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This chapter discusses how to measure cross-border outsourcing based on statistical data. We refer to the advantages and limitations of each measurement, primarily Japanese official statistics, in capturing and quantifying cross-border outsourcing. Statistics covered in this chapter include Input–Output (I-O) tables, custom-clearance statistics, Balance of Payment (BoP), and FDI statistics. Japanese unique statistics, through which we derive micro-data for our original research, are not included in the discussion of this chapter, but will be separately explained in detail in the next chapter. Although our research depends solely on statistical data, we briefly refer to business cases that motivate our research.
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Donaghu and Barff (1990) documents Nike’s “flexibly specialized manufacturing.” On the other hand, Tokatli (2008) describes the case of fashion apparel production by Zara.
The share of firms outsourcing all manufacturing activities tends to be high not only in traditional labor-intensive sectors such as toys and apparel but also in electronics and computers industries in the U.S., according to Kamal et al. (2015).
The detailed decomposition of values by Kraemer et al. (2011), for instance, reveals that the value attributed to labor in China is merely 2% of the total value of the iPhone or iPad. Dedrick et al. (2009) confirm a similar finding concerning iPod and notebook computers. Ali-Yrkko et al. (2011) also report that the final assembly occupies 2% of the retail price of the Nokia phone.
Japanese manufacturing firms, especially automobile manufacturers as a prime example, have a long tradition of actively outsourcing the production of parts and components to independent domestic suppliers without ownership relationships within Japan. See Nishiguchi (1994) for its historical development.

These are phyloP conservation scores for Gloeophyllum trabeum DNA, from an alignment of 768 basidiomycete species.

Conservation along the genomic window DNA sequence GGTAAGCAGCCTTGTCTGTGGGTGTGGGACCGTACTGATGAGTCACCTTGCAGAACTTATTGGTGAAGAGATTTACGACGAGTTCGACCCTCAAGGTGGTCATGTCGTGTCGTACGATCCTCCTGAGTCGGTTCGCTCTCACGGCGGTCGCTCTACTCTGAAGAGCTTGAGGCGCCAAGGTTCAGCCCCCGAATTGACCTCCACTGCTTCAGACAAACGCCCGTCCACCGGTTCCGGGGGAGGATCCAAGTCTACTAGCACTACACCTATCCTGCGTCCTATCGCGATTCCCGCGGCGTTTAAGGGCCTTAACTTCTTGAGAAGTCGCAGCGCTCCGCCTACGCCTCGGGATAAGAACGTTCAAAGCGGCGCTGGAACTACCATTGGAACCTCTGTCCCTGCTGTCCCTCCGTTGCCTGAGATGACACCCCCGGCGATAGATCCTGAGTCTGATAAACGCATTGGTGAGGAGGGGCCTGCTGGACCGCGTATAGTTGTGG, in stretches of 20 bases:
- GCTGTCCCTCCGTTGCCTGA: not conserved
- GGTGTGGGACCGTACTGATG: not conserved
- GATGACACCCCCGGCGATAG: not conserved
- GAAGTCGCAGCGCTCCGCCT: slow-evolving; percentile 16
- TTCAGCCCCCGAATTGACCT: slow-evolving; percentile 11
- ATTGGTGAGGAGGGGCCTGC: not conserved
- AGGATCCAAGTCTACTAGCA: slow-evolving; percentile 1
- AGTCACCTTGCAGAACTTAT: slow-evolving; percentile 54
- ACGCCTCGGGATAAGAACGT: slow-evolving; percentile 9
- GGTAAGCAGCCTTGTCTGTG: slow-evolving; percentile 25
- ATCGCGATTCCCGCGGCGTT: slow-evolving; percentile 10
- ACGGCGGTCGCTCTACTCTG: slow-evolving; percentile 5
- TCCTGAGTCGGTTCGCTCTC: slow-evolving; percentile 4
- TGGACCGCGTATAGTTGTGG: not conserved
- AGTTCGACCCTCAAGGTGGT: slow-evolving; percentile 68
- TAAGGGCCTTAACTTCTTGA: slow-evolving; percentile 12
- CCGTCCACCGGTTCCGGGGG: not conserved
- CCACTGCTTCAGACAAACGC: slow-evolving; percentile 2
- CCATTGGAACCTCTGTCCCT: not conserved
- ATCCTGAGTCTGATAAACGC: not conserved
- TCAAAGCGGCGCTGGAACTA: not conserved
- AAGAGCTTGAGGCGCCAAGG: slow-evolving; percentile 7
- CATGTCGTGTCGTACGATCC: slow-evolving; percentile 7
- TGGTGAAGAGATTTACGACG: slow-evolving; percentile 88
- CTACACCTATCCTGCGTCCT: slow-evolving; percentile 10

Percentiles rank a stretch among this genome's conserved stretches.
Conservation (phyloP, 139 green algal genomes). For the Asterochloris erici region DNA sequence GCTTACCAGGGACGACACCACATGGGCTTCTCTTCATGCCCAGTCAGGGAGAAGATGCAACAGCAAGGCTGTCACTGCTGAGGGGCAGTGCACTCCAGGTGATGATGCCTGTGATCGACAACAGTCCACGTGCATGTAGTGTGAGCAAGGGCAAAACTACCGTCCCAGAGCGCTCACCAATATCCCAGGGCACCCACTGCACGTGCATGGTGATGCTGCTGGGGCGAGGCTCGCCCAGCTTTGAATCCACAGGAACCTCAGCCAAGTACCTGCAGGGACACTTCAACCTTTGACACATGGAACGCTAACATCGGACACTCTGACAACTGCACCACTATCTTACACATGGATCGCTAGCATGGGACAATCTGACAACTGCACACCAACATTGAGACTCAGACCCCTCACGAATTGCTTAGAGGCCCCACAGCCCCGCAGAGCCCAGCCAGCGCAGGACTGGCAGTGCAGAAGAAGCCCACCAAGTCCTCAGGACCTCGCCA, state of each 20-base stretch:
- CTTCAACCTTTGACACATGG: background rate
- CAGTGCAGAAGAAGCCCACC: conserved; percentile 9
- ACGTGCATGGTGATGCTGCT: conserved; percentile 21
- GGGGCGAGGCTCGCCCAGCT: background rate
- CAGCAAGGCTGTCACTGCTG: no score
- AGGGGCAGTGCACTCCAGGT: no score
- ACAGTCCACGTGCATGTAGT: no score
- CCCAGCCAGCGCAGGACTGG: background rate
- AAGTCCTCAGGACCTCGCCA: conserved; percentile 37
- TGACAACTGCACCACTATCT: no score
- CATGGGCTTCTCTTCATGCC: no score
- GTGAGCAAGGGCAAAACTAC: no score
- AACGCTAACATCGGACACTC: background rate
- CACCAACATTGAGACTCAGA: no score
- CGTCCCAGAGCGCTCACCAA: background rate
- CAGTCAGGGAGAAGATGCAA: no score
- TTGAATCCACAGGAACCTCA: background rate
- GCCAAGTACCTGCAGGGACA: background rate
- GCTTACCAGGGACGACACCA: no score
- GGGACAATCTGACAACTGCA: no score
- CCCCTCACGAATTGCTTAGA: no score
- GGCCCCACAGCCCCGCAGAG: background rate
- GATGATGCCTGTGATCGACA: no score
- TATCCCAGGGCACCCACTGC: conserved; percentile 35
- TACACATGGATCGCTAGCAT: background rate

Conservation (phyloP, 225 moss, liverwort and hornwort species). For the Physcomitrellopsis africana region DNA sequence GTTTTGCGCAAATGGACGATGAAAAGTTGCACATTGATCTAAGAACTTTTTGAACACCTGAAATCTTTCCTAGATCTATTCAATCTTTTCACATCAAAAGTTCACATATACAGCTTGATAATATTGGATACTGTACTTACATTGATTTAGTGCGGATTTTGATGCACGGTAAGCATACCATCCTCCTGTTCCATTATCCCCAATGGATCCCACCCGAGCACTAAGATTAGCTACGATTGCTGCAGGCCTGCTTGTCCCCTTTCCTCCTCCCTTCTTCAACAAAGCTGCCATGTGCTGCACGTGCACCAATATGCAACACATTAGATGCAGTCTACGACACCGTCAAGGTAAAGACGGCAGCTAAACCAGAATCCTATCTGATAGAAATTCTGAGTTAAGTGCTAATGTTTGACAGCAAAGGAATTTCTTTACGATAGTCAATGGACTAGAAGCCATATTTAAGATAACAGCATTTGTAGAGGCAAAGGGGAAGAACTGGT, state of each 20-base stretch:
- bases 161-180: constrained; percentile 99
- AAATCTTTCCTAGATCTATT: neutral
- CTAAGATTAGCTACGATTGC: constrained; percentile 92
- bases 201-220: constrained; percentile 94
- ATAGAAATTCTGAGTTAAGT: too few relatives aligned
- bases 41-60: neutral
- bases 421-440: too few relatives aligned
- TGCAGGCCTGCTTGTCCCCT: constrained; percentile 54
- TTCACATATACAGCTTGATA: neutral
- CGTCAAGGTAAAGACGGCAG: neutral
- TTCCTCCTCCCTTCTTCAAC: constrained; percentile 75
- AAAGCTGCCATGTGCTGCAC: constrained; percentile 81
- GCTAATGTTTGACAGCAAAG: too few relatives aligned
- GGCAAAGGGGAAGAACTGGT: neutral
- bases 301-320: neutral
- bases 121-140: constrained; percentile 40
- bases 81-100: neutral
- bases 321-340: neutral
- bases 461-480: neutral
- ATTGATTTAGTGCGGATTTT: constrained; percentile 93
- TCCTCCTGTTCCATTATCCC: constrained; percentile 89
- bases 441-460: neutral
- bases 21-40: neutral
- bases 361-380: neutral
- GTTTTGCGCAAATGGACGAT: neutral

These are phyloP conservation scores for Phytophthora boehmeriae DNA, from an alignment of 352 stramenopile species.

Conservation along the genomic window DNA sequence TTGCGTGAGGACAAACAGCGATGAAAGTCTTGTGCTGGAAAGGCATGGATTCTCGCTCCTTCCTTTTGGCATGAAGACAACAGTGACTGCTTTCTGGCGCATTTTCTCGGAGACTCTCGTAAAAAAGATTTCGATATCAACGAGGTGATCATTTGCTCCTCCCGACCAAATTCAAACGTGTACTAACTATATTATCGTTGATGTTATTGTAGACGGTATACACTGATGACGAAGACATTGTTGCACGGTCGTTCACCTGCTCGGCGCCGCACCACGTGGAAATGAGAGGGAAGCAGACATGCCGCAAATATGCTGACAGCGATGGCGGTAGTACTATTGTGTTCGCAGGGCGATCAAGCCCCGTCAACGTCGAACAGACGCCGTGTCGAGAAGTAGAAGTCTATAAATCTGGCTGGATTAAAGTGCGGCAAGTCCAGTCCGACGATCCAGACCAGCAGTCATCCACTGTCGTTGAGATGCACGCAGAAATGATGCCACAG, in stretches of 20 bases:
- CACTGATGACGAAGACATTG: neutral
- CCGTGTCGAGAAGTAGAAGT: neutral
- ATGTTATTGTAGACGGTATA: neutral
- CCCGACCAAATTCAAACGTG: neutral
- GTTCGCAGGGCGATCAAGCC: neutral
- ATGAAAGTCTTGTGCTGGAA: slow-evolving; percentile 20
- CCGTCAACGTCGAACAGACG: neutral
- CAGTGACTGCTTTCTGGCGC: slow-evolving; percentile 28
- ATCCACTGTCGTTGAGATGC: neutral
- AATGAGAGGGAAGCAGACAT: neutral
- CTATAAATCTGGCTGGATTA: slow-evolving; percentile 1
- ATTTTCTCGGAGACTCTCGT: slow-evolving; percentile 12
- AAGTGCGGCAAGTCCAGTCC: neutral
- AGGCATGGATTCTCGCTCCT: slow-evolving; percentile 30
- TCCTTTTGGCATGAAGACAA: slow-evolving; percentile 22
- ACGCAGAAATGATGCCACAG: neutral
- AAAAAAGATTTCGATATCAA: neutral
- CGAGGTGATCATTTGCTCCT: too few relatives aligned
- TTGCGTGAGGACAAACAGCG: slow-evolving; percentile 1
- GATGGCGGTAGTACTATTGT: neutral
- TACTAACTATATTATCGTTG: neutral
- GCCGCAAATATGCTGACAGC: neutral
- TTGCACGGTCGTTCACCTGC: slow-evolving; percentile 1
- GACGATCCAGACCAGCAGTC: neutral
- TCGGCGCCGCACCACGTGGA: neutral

Arndt and Kierzkowski (2001) present an early collection of studies of the input trade. Campa and Goldberg (1997) provide one of the early applications of this measure for international comparison.
Using input–output data of the importer country is also problematic as they differ from those of the producing country.
The ratio is calculated by dividing the imports of all inputs by the producer price of each sector in the input table. The ratio of all the industries combined is that of the total of endogenous sectors in the I-O table (the code number 700,000).
The industries with import shares equal to zero and those with irregularly exceeding one are omitted from the graph. All industries in agriculture, fishery, forestry, mining, and manufacturing are included in the graph, although the imported input ratio is calculated for all the industries including the non-tradable services.
They contrast spiders with snakes while characterizing the input trade. The former corresponds to the case with inputs from multiple countries assembled in one country, while the latter corresponds to the case with same inputs traded from one country to another along production stages.